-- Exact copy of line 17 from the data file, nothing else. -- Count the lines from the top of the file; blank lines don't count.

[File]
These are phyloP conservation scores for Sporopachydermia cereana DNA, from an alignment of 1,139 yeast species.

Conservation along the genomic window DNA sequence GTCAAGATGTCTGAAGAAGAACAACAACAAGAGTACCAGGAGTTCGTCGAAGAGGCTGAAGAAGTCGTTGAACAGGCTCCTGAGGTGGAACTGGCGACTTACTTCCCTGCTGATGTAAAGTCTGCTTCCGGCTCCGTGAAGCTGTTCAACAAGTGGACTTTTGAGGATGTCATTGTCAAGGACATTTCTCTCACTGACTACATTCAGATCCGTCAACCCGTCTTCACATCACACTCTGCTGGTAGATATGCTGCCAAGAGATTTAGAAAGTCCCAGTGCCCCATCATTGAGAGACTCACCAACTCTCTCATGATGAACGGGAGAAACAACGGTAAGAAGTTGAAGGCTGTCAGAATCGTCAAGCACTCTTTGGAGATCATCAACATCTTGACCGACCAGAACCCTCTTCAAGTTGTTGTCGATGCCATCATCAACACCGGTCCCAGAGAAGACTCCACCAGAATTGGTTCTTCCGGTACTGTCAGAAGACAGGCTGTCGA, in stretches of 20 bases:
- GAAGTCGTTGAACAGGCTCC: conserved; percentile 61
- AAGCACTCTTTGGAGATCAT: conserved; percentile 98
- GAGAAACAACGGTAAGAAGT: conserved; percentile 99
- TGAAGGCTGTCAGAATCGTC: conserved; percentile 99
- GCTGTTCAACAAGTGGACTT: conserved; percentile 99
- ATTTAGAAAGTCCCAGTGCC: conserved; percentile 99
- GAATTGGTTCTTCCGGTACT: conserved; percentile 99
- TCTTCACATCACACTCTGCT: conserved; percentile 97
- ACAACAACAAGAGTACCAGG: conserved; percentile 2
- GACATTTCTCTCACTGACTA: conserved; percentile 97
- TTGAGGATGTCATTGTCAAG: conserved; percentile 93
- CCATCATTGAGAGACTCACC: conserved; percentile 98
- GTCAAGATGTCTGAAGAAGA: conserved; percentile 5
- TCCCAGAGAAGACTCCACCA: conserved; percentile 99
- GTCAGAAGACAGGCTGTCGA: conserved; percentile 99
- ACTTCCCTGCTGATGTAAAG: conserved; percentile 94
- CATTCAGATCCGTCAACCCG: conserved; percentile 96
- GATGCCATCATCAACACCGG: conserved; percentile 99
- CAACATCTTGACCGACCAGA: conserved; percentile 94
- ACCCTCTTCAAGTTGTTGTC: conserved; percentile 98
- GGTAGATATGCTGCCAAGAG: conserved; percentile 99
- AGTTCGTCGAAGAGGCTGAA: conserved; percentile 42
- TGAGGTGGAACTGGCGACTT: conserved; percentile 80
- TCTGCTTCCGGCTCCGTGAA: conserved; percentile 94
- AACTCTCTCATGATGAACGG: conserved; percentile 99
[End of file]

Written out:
- GTCAGAAGACAGGCTGTCGA: conserved; percentile 99